1. Das R, Kretsch RC, Simpkin AJ, Mulvaney T, Pham P, Rangan R, Bu F, Keegan RM, Topf M, Rigden DJ, Miao Z, Westhof E. Assessment of three-dimensional RNA structure prediction in CASP15. Proteins. 2023 Dec;91(12):1747-1770.
  2. Leaver-Fay A, Tyka M, Lewis SM, Lange OF, Thompson J, Jacak R, Kaufman K, Renfrew PD, Smith CA, Sheffler W, Davis IW, Cooper S, Treuille A, Mandell DJ, Richter F, Ban YE, Fleishman SJ, Corn JE, Kim DE, Lyskov S, Berrondo M, Mentzer S, Popović Z, Havranek JJ, Karanicolas J, Das R, Meiler J, Kortemme T, Gray JJ, Kuhlman B, Baker D, Bradley P. ROSETTA3: an object-oriented software suite for the simulation and design of macromolecules. Methods Enzymol. 2011;487:545-74.
  3. Das R, Karanicolas J, Baker D. Atomic accuracy in predicting and designing noncanonical RNA structure. Nat Methods. 2010 Apr;7(4):291-4.
  4. Miao Z, Adamiak RW, Antczak M, Boniecki MJ, Bujnicki J, Chen SJ, Cheng CY, Cheng Y, Chou FC, Das R, Dokholyan NV, Ding F, Geniesse C, Jiang Y, Joshi A, Krokhotin A, Magnus M, Mailhot O, Major F, Mann TH, Piątkowski P, Pluta R, Popenda M, Sarzynska J, Sun L, Szachniuk M, Tian S, Wang J, Wang J, Watkins AM, Wiedemann J, Xiao Y, Xu X, Yesselman JD, Zhang D, Zhang Y, Zhang Z, Zhao C, Zhao P, Zhou Y, Zok T, Żyła A, Ren A, Batey RT, Golden BL, Huang L, Lilley DM, Liu Y, Patel DJ, Westhof E. RNA-Puzzles Round IV: 3D structure predictions of four ribozymes and two aptamers. RNA. 2020 Aug;26(8):982-995.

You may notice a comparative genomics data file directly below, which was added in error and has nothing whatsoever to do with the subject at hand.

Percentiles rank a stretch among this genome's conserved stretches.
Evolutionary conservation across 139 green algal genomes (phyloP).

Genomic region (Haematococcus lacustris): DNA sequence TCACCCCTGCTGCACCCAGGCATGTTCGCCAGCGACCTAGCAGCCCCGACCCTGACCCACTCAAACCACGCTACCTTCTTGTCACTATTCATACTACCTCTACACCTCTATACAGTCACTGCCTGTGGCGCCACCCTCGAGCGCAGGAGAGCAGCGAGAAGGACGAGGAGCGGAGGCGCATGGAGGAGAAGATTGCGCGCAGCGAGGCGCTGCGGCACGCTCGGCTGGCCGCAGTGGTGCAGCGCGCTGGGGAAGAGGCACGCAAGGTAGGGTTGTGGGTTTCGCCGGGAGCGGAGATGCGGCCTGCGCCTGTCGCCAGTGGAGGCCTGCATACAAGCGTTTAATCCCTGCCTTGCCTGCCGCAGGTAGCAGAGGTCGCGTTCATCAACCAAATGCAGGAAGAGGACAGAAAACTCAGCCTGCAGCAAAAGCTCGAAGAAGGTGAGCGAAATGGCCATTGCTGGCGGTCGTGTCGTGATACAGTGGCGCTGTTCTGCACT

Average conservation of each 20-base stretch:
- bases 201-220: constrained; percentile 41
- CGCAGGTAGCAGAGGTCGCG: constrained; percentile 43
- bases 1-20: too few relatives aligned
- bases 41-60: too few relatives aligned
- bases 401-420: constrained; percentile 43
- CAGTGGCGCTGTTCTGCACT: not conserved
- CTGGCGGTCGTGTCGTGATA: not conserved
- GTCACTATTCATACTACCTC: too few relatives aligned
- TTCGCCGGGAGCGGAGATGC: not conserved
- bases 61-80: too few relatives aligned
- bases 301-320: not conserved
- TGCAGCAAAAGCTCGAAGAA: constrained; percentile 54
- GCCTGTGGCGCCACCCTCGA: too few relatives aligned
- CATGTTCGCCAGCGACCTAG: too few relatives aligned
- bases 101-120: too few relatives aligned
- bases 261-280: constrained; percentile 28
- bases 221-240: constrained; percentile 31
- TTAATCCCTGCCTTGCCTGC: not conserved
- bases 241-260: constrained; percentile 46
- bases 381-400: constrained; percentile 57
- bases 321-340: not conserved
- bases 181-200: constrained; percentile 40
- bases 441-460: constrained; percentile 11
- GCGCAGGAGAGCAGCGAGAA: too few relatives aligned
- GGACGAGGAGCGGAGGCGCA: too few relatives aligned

5. Watkins AM, Rangan R, Das R. FARFAR2: Improved De Novo Rosetta Prediction of Complex Global RNA Folds. Structure. 2020 Aug 4;28(8):963-976.e6.
  6. Townshend RJL, Eismann S, Watkins AM, Rangan R, Karelina M, Das R, Dror RO. Geometric deep learning of RNA structure. Science. 2021 Aug 27;373(6558):1047-1051. doi: 10.1126/science.abe5650. Erratum in: Science. 2023 Jan 27;379(6630):eadg6616.
  7. Watkins AM, Geniesse C, Kladwang W, Zakrevsky P, Jaeger L, Das R. Blind prediction of noncanonical RNA structure at atomic accuracy. Sci Adv. 2018 May 25;4(5):eaar5316.
  8. Cordero P, Kladwang W, VanLang CC, Das R. Quantitative dimethyl sulfate mapping for automated RNA secondary structure inference. Biochemistry. 2012 Sep 11;51(36):7037-9.
  9. Cordero P, Kladwang W, VanLang CC, Das R. The mutate-and-map protocol for inferring base pairs in structured RNA.) Methods Mol Biol. 2014;1086:53-77.
  10. Tian S, Das R. Primerize-2D: automated primer design for RNA multidimensional chemical mapping. Bioinformatics. 2017 May 1;33(9):1405-1406.
  11. Gruber AR, Lorenz R, Bernhart SH, Neuböck R, Hofacker IL. The Vienna RNA websuite. Nucleic Acids Res. 2008 Jul 1;36(Web Server issue):W70-4.